The U.S. Supreme Court, on February 21, 2018, ruled unanimously that protections afforded to whistleblowers under the Dodd-Frank Wall Street Reform and Consumer Protection Act (Dodd-Frank) apply only to people who report potential wrongdoing directly to the Securities and Exchange Commission (SEC).
This interpretation narrows a previous rulemaking from the SEC, which had extended retaliation protections to employees who chose to work within a company’s own reporting system when voicing concerns or complaints regarding violation of securities laws.
Government lawyers filed a brief on behalf of the Department of Justice and the SEC arguing in favor of the broader interpretation, but the court ruled unanimously against it, based on wording in Section 21F of Dodd-Frank, which unambiguously defines a whistleblower as someone who reports wrongdoing to the SEC.
The language of 21F is clear: “You are a whistleblower if, alone or jointly with others, you provide the Commission with information […] and the information relates to a possible violation of the federal securities laws […].”
Section 21F also provides for cash awards of $1 million or more for information leading to sanctions. These awards, which some call “whistleblower bounty,” can total millions of dollars, causing some to question the motives of employees who come forward.
The SEC argued that by extending retaliation protections as an incentive for employees to work within their company’s compliance structure, it was serving the spirit of Dodd-Frank, protecting shareholder interests by fostering a spirit of voluntary transparency and good governance in lieu of costly sanctions and public embarrassment. Critics argued that the SEC’s broader interpretation was inconsistent with the statutory language of Dodd-Frank and exceeded its regulatory authority.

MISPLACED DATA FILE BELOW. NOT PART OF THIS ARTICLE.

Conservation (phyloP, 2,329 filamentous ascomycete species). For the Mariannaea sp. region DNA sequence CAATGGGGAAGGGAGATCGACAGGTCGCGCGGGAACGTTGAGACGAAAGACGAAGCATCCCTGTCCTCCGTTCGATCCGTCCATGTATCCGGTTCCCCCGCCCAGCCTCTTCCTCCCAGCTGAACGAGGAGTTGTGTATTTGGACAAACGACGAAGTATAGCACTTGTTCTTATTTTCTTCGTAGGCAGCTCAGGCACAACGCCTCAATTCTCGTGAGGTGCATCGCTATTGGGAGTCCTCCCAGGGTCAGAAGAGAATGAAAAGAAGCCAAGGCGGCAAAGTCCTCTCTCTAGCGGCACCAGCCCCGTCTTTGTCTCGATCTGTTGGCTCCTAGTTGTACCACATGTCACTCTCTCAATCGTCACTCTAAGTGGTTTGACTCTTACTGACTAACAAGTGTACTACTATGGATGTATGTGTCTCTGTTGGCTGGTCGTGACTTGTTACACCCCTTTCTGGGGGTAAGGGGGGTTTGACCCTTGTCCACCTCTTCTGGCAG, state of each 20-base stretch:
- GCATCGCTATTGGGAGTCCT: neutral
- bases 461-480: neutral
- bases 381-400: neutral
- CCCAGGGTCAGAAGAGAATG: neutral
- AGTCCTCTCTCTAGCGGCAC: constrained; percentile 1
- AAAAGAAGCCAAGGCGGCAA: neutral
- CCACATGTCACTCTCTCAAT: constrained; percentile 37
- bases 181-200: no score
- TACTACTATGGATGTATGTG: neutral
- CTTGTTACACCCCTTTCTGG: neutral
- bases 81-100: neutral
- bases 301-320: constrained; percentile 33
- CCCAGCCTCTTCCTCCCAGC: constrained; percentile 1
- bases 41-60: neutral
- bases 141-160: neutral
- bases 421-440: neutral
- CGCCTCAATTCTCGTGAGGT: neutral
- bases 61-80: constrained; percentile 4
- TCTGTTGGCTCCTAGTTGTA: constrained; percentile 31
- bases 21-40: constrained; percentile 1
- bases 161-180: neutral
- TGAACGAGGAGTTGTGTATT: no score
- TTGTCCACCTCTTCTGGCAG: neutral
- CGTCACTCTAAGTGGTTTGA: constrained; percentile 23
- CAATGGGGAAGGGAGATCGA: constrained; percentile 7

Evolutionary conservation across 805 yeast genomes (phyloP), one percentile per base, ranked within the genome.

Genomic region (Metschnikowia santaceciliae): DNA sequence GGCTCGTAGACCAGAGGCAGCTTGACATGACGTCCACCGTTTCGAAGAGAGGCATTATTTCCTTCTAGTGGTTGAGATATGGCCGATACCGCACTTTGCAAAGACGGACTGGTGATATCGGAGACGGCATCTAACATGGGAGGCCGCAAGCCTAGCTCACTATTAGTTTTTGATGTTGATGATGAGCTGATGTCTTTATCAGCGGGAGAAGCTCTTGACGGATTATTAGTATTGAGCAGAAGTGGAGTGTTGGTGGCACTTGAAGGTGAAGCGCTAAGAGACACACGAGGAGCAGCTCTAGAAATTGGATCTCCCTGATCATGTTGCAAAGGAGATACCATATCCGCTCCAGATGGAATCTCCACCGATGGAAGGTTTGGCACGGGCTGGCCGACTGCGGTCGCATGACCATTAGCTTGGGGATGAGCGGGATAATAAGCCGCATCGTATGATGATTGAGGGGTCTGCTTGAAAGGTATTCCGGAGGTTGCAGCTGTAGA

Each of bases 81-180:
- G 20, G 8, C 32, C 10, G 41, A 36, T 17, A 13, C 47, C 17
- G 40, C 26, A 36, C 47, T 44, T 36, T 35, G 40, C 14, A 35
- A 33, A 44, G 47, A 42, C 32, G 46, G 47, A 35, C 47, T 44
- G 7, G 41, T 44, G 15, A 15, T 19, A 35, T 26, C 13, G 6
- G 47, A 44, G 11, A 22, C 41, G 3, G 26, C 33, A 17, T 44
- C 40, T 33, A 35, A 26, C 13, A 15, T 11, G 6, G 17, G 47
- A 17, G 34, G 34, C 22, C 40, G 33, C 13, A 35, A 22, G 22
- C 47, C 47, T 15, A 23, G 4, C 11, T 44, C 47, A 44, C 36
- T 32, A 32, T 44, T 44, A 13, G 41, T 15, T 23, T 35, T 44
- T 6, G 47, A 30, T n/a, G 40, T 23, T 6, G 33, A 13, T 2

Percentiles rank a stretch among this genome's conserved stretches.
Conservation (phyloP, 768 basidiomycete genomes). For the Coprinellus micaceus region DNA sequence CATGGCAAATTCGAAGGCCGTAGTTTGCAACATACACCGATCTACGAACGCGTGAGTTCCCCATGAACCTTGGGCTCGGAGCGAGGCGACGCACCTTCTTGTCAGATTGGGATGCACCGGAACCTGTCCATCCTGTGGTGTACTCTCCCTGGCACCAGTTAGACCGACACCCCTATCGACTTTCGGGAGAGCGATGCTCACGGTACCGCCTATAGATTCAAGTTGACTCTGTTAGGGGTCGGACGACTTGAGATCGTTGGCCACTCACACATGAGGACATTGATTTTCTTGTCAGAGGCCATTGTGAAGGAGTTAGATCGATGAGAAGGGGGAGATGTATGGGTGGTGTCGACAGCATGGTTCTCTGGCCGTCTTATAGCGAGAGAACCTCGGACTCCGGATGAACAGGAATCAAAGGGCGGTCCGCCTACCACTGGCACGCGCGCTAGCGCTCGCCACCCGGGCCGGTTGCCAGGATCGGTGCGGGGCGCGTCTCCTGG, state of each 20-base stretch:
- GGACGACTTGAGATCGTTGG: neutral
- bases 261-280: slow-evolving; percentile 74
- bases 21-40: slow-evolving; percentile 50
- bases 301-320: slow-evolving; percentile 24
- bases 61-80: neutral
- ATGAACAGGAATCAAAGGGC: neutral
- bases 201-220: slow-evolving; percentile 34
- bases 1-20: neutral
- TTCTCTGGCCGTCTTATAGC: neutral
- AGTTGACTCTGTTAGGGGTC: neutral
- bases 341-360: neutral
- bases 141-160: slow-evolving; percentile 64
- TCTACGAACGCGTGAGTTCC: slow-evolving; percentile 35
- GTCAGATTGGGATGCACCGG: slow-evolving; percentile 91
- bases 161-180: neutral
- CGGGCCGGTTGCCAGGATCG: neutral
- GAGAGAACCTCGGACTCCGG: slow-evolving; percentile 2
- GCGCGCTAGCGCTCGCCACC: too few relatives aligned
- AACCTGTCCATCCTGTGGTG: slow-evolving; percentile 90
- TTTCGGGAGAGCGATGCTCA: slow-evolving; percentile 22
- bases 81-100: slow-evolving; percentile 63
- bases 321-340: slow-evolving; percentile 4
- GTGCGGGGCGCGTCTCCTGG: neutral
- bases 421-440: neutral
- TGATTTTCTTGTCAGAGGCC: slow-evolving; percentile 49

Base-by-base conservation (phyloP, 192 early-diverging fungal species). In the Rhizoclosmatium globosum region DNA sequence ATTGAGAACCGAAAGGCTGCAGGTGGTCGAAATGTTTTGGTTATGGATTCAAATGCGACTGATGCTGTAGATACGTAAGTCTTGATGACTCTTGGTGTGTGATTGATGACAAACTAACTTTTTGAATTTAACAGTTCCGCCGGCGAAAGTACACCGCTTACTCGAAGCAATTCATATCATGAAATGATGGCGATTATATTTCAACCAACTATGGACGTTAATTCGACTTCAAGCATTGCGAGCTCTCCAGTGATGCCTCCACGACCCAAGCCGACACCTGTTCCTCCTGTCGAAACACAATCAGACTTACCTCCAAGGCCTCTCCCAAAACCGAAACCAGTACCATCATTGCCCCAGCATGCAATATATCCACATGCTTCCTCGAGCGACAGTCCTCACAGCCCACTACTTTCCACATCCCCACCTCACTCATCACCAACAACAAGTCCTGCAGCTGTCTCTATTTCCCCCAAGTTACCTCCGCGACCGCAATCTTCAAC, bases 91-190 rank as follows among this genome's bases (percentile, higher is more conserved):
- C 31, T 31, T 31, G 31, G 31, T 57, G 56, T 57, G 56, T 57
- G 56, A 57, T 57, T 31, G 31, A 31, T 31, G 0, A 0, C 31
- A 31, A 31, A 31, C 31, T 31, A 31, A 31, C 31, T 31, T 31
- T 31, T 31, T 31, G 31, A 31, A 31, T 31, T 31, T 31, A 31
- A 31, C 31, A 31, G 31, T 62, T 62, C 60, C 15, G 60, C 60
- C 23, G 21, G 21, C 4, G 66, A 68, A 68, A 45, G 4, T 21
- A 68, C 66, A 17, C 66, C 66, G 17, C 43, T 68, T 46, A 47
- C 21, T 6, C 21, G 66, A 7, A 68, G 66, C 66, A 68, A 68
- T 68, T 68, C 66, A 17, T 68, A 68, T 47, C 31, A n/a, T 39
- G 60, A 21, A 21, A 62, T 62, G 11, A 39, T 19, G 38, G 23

It is important to note that anti-retaliation protections outlined in the Sarbanes-Oxley Act of 2002 remain intact, but are not considered to be as robust as those provided under Dodd-Frank. Absent the promise of any protection, it is reasonable to imagine a scenario in which companies would need to work even harder than they now do to establish a “speak up” culture where employees raise concerns without fear of retaliation and management reacts more quickly to address reported matters before regulators are notified of problematic activity.
More than ever, it is important for compliance personnel, internal auditors and boards of directors to consider their companies’ corporate culture, as well as their ethics programs, and ask:
- Has the organization defined internal controls across the first and second lines of defense to establish, promote and manage a speak-up culture?
- Is there an ongoing dialogue within the organization that provides examples about the types of improper behavior that management and the board want to know about?
- Does the design of reporting mechanisms align with the communication styles of cross-generational employee populations?
- What process is in place to evaluate and escalate information reported through mechanisms other than a hotline or webline (i.e., verbal or written complaints to supervisors and managers, human resources, etc.)?
- Is the operating effectiveness of reporting mechanisms regularly evaluated as part of compliance audits?
- Does information collected as part of the reporting process comply with global data and privacy requirements?
As a conversation starter, I would recommend Internal Auditing around the World, Vol. 13, which examines culture and ethics programs at major organizations around the world.
What are your thoughts on the potential effects of this ruling? Let us know in the comments section, or reach us on our website.